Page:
Mayor’s clean air plan still off mark30 October 2019
Mayor Marvin Rees has announced his plans for a diesel vehicle ban combined with a clean air zone charge to clean up our air. This will involve banning diesel vehicles from a small area of the city centre plus a bigger charging zone for older, polluting commercial vehicles such as buses and taxis.
Sandy Hore-Ruthven, the Green Mayoral candidate, has responded to the plans saying the Mayor has had years to address the air pollution that worst affects some of our poorest families living in pollution hot spots.
The current Mayor was elected on a promise to improve air quality and Greens in Bristol have been working hard to keep him to that promise.
Yet three years on we still have illegal air quality in many parts of the city and an estimated 300 people die from the effects of poor air in Bristol annually.
Higher pollution days in the city cause four more cardiac arrests and an additional 18 hospital admissions for asthma or strokes amongst children and adults.” [King’s College London and UK100 report]
“According to his own report, these proposals from Mayor Rees depend on the government changing the law to allow the Council to put a diesel vehicle ban in place.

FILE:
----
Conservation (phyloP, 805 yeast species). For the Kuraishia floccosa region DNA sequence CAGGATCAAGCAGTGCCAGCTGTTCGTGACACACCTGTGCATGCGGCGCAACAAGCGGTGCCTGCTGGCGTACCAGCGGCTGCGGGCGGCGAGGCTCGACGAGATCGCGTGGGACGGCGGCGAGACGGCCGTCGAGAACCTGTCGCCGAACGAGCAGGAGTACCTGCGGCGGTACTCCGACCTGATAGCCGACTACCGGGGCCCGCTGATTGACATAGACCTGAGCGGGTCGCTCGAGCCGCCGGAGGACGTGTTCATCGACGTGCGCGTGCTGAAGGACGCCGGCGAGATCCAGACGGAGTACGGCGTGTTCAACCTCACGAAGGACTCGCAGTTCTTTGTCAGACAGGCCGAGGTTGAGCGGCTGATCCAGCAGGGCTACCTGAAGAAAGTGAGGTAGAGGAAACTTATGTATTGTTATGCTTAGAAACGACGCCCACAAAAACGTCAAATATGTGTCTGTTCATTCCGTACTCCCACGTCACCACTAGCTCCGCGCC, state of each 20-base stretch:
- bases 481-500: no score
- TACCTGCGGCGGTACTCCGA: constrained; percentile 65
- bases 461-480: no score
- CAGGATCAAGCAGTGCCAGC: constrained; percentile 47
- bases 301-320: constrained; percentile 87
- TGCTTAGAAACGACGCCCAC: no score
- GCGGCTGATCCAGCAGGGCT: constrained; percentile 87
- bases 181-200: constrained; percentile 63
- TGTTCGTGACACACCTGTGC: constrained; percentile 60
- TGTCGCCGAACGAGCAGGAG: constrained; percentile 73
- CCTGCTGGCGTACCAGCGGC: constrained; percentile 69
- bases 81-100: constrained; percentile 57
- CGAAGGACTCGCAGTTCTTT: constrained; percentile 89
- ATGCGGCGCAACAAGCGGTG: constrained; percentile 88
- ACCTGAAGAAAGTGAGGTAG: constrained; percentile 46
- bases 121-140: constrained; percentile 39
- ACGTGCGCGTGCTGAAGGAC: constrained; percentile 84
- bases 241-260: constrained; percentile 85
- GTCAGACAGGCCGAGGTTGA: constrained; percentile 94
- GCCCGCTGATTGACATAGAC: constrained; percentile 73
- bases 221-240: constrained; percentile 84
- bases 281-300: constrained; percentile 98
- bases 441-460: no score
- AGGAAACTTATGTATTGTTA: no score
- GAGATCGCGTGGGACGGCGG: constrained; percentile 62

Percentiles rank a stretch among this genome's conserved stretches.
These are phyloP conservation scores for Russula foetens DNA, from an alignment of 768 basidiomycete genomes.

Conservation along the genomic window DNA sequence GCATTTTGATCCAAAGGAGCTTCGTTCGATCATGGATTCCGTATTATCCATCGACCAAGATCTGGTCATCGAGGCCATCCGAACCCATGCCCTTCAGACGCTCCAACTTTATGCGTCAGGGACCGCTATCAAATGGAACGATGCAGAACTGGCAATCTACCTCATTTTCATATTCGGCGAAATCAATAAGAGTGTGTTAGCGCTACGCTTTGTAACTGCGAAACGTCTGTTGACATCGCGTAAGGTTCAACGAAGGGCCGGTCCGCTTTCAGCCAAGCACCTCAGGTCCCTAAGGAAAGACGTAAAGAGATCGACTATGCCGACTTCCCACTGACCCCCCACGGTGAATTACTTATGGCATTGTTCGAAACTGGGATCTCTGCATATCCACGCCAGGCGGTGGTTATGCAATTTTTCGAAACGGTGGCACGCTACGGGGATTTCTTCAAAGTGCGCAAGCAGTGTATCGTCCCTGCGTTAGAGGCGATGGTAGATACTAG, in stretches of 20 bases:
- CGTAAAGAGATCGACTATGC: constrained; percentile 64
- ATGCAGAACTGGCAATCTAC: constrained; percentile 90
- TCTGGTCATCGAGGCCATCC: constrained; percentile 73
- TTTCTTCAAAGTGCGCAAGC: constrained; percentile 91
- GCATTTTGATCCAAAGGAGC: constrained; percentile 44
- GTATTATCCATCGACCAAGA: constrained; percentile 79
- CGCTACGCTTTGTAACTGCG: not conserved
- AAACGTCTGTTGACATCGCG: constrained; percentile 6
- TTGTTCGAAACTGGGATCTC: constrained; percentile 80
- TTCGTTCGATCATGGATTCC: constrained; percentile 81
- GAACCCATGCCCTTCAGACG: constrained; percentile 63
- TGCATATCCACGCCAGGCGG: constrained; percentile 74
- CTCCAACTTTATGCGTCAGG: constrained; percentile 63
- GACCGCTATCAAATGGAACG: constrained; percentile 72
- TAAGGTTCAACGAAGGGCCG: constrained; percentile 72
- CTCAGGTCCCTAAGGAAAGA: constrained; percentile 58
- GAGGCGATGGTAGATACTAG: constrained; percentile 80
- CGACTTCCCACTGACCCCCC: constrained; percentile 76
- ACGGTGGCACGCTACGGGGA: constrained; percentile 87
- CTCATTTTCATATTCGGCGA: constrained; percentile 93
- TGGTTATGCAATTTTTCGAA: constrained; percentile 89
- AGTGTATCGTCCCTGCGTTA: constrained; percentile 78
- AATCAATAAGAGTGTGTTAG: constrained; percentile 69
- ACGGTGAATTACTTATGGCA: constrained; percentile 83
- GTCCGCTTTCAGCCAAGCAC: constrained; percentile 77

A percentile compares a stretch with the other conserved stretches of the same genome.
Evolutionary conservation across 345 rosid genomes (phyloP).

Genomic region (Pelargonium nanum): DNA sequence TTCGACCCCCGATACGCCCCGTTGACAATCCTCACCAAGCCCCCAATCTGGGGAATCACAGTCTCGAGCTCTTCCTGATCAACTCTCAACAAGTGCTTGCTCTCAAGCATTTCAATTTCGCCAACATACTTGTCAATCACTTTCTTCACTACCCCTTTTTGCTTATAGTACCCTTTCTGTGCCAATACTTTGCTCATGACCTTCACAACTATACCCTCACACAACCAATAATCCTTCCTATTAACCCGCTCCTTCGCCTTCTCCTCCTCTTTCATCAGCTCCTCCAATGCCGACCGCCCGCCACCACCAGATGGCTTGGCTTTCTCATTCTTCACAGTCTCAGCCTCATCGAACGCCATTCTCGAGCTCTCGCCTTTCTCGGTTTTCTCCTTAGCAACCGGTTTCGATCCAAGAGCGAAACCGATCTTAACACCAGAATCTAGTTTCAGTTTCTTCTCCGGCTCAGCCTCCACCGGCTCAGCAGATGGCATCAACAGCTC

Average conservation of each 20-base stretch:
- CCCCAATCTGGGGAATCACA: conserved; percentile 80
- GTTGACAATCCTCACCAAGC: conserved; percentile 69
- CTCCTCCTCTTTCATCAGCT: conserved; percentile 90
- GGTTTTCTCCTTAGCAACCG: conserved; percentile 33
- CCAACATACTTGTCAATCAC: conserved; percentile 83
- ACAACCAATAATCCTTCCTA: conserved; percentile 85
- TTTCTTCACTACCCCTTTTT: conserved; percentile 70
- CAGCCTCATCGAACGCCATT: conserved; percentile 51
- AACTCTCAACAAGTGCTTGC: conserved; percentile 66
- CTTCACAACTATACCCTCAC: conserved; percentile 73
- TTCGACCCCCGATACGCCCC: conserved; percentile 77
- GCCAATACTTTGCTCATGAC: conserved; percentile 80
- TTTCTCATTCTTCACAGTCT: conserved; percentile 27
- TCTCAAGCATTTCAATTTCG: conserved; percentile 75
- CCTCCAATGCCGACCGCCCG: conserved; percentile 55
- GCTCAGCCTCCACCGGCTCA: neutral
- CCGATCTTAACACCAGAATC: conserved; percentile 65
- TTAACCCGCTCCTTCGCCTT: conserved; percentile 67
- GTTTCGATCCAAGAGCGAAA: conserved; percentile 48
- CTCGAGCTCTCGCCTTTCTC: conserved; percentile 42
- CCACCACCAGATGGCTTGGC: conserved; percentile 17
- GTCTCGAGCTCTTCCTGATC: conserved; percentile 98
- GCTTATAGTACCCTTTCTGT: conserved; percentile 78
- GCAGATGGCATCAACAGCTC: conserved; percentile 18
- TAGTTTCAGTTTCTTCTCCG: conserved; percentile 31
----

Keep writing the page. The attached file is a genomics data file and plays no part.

There is a real risk that will not happen soon, and it is possible it will not happen at all. So the people of Bristol could be left waiting even longer for clean air, as plans are delayed yet again.”
“Even if that change in legislation happens, and this plan is implemented as set out, it holds back the start of any action until March 2021 – the final possible date allowed by Government.
In short the Mayor is doing as little as he can, as late as he can, instead of doing everything he can to protect the health of Bristol’s citizens.”
The Green Party thinks there is a huge amount to be gained from robust air quality proposals – not only better health but improved public transport, cycling and walking and a city that is built around people and communities.
The current Mayor has spent nearly three years trying to avoid a hard decision on this. Greens will go beyond the legal minimum; they will improve air quality, people’s health and public transport, giving better access to work and education for all.